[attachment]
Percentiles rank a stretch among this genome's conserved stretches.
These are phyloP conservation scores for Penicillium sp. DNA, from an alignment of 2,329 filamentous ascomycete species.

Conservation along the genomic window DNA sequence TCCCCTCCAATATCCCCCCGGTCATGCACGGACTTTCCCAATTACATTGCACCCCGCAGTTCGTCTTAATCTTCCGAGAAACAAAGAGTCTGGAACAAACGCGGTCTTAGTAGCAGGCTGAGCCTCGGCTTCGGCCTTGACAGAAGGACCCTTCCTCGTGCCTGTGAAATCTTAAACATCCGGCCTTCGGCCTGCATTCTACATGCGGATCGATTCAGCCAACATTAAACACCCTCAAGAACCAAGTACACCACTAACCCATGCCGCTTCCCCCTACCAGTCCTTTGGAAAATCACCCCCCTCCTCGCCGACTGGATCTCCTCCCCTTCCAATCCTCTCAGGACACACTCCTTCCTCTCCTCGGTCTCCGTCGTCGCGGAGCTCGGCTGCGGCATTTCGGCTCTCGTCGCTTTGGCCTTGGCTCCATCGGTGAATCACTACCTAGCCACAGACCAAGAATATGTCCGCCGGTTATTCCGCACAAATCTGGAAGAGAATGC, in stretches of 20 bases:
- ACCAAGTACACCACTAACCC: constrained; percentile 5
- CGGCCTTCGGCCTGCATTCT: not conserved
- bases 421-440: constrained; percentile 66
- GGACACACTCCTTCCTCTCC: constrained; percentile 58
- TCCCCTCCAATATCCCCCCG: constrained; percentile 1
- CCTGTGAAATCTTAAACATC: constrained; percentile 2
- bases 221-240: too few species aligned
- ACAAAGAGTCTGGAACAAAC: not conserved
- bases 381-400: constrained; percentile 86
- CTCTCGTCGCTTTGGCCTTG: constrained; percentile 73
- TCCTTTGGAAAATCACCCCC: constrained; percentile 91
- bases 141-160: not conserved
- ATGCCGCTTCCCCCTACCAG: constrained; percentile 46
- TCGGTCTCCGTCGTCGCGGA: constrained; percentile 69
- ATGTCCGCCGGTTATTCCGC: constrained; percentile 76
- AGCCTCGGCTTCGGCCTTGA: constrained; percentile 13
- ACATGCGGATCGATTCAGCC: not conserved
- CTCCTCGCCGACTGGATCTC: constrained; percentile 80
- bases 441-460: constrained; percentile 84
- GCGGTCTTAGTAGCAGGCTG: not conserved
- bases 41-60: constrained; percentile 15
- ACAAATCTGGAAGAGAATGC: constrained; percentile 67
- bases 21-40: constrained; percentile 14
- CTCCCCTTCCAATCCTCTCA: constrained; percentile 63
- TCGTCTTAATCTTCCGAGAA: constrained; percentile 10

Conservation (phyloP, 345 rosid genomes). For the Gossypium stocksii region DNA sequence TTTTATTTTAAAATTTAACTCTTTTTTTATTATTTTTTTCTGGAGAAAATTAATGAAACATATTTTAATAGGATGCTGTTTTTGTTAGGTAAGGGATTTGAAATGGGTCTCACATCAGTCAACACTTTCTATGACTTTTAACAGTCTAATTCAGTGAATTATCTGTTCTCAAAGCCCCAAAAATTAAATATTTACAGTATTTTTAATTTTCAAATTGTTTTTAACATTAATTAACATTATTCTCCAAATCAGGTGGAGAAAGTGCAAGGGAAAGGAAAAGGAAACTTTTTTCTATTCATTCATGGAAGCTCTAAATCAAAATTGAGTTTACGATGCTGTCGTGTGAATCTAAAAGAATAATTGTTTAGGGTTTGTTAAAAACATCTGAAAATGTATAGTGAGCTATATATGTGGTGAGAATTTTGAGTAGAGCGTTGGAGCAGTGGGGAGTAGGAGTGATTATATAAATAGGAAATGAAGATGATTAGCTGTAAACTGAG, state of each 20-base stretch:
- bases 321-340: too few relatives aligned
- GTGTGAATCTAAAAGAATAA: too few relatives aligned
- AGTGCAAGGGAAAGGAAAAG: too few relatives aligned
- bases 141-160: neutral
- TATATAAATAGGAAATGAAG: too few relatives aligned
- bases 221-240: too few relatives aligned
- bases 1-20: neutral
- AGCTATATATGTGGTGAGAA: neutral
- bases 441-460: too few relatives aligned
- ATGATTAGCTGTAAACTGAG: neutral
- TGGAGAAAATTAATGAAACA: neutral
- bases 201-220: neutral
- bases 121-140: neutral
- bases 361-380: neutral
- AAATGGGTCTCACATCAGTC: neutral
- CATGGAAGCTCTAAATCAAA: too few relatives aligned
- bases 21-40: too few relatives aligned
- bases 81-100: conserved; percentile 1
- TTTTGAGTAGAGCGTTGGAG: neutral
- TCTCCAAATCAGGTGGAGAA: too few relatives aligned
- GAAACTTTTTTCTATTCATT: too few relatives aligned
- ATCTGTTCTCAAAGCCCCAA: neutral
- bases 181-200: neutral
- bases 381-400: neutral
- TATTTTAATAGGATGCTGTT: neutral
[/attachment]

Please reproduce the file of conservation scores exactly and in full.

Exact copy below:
Percentiles rank a stretch among this genome's conserved stretches.
These are phyloP conservation scores for Penicillium sp. DNA, from an alignment of 2,329 filamentous ascomycete species.

Conservation along the genomic window DNA sequence TCCCCTCCAATATCCCCCCGGTCATGCACGGACTTTCCCAATTACATTGCACCCCGCAGTTCGTCTTAATCTTCCGAGAAACAAAGAGTCTGGAACAAACGCGGTCTTAGTAGCAGGCTGAGCCTCGGCTTCGGCCTTGACAGAAGGACCCTTCCTCGTGCCTGTGAAATCTTAAACATCCGGCCTTCGGCCTGCATTCTACATGCGGATCGATTCAGCCAACATTAAACACCCTCAAGAACCAAGTACACCACTAACCCATGCCGCTTCCCCCTACCAGTCCTTTGGAAAATCACCCCCCTCCTCGCCGACTGGATCTCCTCCCCTTCCAATCCTCTCAGGACACACTCCTTCCTCTCCTCGGTCTCCGTCGTCGCGGAGCTCGGCTGCGGCATTTCGGCTCTCGTCGCTTTGGCCTTGGCTCCATCGGTGAATCACTACCTAGCCACAGACCAAGAATATGTCCGCCGGTTATTCCGCACAAATCTGGAAGAGAATGC, in stretches of 20 bases:
- ACCAAGTACACCACTAACCC: constrained; percentile 5
- CGGCCTTCGGCCTGCATTCT: not conserved
- bases 421-440: constrained; percentile 66
- GGACACACTCCTTCCTCTCC: constrained; percentile 58
- TCCCCTCCAATATCCCCCCG: constrained; percentile 1
- CCTGTGAAATCTTAAACATC: constrained; percentile 2
- bases 221-240: too few species aligned
- ACAAAGAGTCTGGAACAAAC: not conserved
- bases 381-400: constrained; percentile 86
- CTCTCGTCGCTTTGGCCTTG: constrained; percentile 73
- TCCTTTGGAAAATCACCCCC: constrained; percentile 91
- bases 141-160: not conserved
- ATGCCGCTTCCCCCTACCAG: constrained; percentile 46
- TCGGTCTCCGTCGTCGCGGA: constrained; percentile 69
- ATGTCCGCCGGTTATTCCGC: constrained; percentile 76
- AGCCTCGGCTTCGGCCTTGA: constrained; percentile 13
- ACATGCGGATCGATTCAGCC: not conserved
- CTCCTCGCCGACTGGATCTC: constrained; percentile 80
- bases 441-460: constrained; percentile 84
- GCGGTCTTAGTAGCAGGCTG: not conserved
- bases 41-60: constrained; percentile 15
- ACAAATCTGGAAGAGAATGC: constrained; percentile 67
- bases 21-40: constrained; percentile 14
- CTCCCCTTCCAATCCTCTCA: constrained; percentile 63
- TCGTCTTAATCTTCCGAGAA: constrained; percentile 10

Conservation (phyloP, 345 rosid genomes). For the Gossypium stocksii region DNA sequence TTTTATTTTAAAATTTAACTCTTTTTTTATTATTTTTTTCTGGAGAAAATTAATGAAACATATTTTAATAGGATGCTGTTTTTGTTAGGTAAGGGATTTGAAATGGGTCTCACATCAGTCAACACTTTCTATGACTTTTAACAGTCTAATTCAGTGAATTATCTGTTCTCAAAGCCCCAAAAATTAAATATTTACAGTATTTTTAATTTTCAAATTGTTTTTAACATTAATTAACATTATTCTCCAAATCAGGTGGAGAAAGTGCAAGGGAAAGGAAAAGGAAACTTTTTTCTATTCATTCATGGAAGCTCTAAATCAAAATTGAGTTTACGATGCTGTCGTGTGAATCTAAAAGAATAATTGTTTAGGGTTTGTTAAAAACATCTGAAAATGTATAGTGAGCTATATATGTGGTGAGAATTTTGAGTAGAGCGTTGGAGCAGTGGGGAGTAGGAGTGATTATATAAATAGGAAATGAAGATGATTAGCTGTAAACTGAG, state of each 20-base stretch:
- bases 321-340: too few relatives aligned
- GTGTGAATCTAAAAGAATAA: too few relatives aligned
- AGTGCAAGGGAAAGGAAAAG: too few relatives aligned
- bases 141-160: neutral
- TATATAAATAGGAAATGAAG: too few relatives aligned
- bases 221-240: too few relatives aligned
- bases 1-20: neutral
- AGCTATATATGTGGTGAGAA: neutral
- bases 441-460: too few relatives aligned
- ATGATTAGCTGTAAACTGAG: neutral
- TGGAGAAAATTAATGAAACA: neutral
- bases 201-220: neutral
- bases 121-140: neutral
- bases 361-380: neutral
- AAATGGGTCTCACATCAGTC: neutral
- CATGGAAGCTCTAAATCAAA: too few relatives aligned
- bases 21-40: too few relatives aligned
- bases 81-100: conserved; percentile 1
- TTTTGAGTAGAGCGTTGGAG: neutral
- TCTCCAAATCAGGTGGAGAA: too few relatives aligned
- GAAACTTTTTTCTATTCATT: too few relatives aligned
- ATCTGTTCTCAAAGCCCCAA: neutral
- bases 181-200: neutral
- bases 381-400: neutral
- TATTTTAATAGGATGCTGTT: neutral